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Date: Mon, 9 Dec 2013 12:55:04 -0500
From: Matt Weir <>
Subject: Intentionally increasing password hash collisions

Hi, I'm working on a submission to PHC. I wanted to give people an overview
of it and hopefully get some feedback.

In a nutshell I'm arguing there's many cases where it may be worthwhile to
intentionally increase collisions in password hashing algorithms to make
password reuse attacks more expensive.

Taking a step back, attackers typically crack password hashes for two

1) If an attacker gains access to the hashes but does not have access to
the individual user accounts, (an example would be a SQL injection attack
with only SELECT privileges), then by cracking the hash they can log in as
the user

2) The attacker is attempting to gain knowledge about user's raw password
for use in attacking other sites/services.

The core idea behind this submission is that it may be worth giving up the
security in use case 1, as well as making it possible for an attacker to
log into a site via a collision, with the end goal of making use case 2
more costly for an attacker. Or to put it another way, there's a lot of
sites on the internet that are not valuable to users, but are valuable to
attackers looking to steal credentials for use in attacking more valuable

Now ideally the password reuse problem would be solved by everyone using a
password manager and choosing unique passwords for every single site. That
requires users to change their habits though. Another good solution would
be to use a computationally and/or memory expensive hashing algorithm,
(hence the PHC). I'm not arguing strong hashing isn't important. It is.
What I'm saying is adding collisions has the potential to enhance the cost
to an attacker for a password reuse attack regardless of the underlying
hashing algorithm chosen.

Because of that, this isn't a stand alone solution as it is meant to be
largely hash independent, (with a few requirements such as needed a long
random salt). The reason I'm submitting it to PHC is I'd like to have this
idea beat up and analyzed by as many people as possible. Here's a quick FAQ:

Q) How will collisions be created?
A) Collisions will be created by cutting bits off the end of a password
hash. The number of bits will be related to the number of collisions that
are desired to be generated vs the amount of risk the defender is willing
to accept for an attacker to be able to log in during an online guessing
attack via a collision vs the real password.

Q) Besides cutting bits, what else is required under this scheme?
A) A long random salt is required so the same set of collisions are not
shared between multiple sites that use the same password. There's a couple
of other additions I plan on discussion in the submission on how a defender
can minimize some of the risks associated with this scheme, (such as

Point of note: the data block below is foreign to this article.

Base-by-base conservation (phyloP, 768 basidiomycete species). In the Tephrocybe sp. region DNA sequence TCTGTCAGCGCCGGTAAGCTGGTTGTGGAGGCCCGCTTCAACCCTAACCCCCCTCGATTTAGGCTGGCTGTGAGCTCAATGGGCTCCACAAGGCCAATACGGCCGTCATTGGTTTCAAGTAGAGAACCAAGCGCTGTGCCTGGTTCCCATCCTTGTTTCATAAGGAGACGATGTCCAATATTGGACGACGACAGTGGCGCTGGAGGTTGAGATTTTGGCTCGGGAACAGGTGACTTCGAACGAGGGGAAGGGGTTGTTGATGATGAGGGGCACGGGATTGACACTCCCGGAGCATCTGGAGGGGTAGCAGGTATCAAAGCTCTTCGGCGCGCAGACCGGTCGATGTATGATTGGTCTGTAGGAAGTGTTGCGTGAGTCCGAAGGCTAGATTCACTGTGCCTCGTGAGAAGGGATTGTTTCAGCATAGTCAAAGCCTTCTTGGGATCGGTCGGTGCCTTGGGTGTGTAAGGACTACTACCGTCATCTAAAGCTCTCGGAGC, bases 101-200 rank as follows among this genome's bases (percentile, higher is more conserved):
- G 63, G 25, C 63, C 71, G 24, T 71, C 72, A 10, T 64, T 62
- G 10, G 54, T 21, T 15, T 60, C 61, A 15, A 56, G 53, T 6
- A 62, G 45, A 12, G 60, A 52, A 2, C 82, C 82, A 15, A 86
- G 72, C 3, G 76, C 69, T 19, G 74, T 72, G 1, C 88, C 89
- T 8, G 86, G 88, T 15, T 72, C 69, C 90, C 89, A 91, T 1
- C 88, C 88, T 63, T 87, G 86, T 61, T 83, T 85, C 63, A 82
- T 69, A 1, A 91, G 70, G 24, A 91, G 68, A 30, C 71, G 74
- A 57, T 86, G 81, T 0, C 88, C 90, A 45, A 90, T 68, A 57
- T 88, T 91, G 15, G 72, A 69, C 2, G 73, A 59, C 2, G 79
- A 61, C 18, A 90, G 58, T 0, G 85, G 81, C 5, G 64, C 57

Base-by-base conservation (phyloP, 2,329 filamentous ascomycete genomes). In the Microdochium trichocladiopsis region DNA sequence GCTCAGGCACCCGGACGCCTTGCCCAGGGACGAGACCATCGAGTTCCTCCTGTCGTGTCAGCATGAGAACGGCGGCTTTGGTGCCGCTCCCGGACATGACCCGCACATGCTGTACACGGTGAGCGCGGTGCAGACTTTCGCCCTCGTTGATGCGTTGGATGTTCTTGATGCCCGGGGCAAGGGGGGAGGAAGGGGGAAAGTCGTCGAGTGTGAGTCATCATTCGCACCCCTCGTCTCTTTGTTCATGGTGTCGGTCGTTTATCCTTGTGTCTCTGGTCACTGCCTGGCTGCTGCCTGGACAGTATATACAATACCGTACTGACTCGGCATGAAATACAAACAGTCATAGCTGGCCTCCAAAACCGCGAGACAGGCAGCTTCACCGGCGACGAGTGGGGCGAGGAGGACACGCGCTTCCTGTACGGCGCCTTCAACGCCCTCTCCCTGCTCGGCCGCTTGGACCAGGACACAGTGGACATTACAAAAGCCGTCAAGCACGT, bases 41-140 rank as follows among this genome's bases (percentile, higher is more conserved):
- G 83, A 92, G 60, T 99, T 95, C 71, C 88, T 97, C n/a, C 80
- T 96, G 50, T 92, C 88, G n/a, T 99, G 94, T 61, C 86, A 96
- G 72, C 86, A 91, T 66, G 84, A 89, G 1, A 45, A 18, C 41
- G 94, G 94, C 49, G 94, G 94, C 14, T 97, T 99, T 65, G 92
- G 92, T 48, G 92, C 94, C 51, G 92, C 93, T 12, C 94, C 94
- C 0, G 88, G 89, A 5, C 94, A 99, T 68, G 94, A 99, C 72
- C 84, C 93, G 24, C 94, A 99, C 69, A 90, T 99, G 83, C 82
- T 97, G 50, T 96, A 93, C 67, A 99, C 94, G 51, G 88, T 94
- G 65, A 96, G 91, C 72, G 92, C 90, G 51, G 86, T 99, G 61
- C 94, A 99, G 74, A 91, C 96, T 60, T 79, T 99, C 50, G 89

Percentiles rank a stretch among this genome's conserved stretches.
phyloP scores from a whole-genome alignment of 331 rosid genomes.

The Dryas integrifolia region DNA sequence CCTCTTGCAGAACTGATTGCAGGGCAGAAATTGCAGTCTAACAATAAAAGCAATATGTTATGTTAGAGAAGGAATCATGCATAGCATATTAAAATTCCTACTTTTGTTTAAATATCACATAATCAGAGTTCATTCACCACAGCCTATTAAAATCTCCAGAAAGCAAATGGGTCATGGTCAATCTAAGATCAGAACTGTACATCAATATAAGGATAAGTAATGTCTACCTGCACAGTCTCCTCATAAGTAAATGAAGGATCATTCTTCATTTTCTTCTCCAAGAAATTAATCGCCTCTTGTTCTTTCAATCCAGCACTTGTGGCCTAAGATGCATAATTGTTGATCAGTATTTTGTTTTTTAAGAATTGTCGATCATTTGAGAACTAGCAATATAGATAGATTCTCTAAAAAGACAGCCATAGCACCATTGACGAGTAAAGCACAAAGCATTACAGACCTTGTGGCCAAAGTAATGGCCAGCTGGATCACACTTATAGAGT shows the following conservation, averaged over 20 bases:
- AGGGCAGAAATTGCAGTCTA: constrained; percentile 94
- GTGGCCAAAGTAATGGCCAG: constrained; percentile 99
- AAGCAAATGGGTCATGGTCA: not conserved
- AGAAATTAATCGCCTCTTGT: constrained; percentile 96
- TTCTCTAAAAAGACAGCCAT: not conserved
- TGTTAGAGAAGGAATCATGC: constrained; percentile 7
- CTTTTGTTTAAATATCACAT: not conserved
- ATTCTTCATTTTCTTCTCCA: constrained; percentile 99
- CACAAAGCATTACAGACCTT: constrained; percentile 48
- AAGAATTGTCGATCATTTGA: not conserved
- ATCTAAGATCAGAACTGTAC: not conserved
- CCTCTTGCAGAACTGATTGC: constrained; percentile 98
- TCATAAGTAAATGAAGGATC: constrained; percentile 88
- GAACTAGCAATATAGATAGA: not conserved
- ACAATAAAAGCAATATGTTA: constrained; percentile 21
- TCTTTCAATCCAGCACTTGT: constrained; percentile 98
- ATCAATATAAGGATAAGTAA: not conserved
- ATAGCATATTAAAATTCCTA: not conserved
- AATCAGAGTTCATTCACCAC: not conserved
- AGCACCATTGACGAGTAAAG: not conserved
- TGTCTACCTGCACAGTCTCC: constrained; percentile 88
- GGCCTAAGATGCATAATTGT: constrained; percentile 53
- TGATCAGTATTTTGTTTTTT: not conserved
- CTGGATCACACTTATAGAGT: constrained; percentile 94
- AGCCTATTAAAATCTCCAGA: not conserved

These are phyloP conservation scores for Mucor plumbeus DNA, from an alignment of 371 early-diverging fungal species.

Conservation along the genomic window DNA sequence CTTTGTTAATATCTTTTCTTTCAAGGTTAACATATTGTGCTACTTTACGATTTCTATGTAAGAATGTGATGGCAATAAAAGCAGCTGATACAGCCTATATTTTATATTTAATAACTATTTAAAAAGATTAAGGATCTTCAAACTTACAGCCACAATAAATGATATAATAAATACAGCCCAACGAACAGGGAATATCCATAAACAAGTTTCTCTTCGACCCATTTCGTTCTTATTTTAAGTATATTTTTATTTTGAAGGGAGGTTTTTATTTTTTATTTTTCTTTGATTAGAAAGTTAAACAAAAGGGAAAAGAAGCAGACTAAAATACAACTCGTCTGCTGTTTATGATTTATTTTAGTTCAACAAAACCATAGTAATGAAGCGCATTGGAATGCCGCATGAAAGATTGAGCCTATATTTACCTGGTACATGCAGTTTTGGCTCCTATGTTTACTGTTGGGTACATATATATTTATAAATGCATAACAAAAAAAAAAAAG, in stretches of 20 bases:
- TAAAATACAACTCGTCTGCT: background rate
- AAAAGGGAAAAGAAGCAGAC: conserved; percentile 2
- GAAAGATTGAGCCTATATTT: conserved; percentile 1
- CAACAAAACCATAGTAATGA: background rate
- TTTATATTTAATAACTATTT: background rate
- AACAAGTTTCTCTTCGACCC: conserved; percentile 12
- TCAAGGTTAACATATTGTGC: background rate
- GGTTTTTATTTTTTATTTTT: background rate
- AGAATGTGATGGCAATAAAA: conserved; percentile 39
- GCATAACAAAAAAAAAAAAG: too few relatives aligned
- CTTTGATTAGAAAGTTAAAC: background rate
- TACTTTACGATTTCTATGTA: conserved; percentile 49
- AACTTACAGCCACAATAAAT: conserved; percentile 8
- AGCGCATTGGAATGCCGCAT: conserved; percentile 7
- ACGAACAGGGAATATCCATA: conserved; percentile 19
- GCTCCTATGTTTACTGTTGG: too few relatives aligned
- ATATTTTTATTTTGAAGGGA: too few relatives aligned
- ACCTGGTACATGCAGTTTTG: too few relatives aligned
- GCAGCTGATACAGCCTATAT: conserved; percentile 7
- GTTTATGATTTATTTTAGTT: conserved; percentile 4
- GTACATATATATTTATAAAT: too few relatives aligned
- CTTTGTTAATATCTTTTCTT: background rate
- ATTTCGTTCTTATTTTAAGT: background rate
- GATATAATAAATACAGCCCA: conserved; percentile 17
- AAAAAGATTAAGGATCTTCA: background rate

preventing collisions with common passwords like '123456'), but they aren't
required. In fact I'm not altogether convinced that the security added by
some of the additions offsets their added complexity

Q) How does this make password reuse attacks more expensive?
A) Usually for an attacker, making offline guesses against a hash is
cheaper than making online guesses by trying to log in as the user. With
even the strongest hash an attacker can still make offline guesses at the
same rate as the defender can verify passwords. Online attacks on the other
hand require dealing with all the security mechanisms of the service
itself, (logging, rate limiting, IP blacklisting, etc). That's why
attackers take the time to crack hashes in the first place. Collisions
complicate hash cracking though. The attacker no longer knows if they
cracked the user's real password or created a collisions unless they verify
it some other way, (such as using that guess to successfully log into a
different site). This makes the decision to stop cracking a hash much more
problematic. Collisions also reduce the amount of mangling an attacker can
perform when performing an online attack since they will be “wasting”
guesses on collisions that have no relationship to the user’s real
password. In addition, hash collisions have the potential to substantially
disrupt the 3rd party password cracking marketplace since the person paying
will have a difficult time verifying if the 3rd party cracker is making a
legitimate effort or just generating collisions without attempting to find
the actual password.

Q) What is the recommended default bit length for hashes?
A) Following NIST's SP 800-63-1 Electronic Authentication Guideline,14 bits
for a site requiring Level 1 assurance, and 20 bits for a site requiring
Level 2 assurance.

Q) Will there be an attempt to measure actual cost to an attacker or risk
to the defender in more detail
A) Yup, I expect that will take up a significant portion of the submission.
Any suggestions on this will be apprecaited

Q) Is more information available about this?
A) Yes, I talked about this quite a bit on the crypt-dev mailing list about
a year ago when I was initially exploring the idea:

Q) Is there a name for this method?
A) Not yet, but I'm open to suggestions.

Matt Weir

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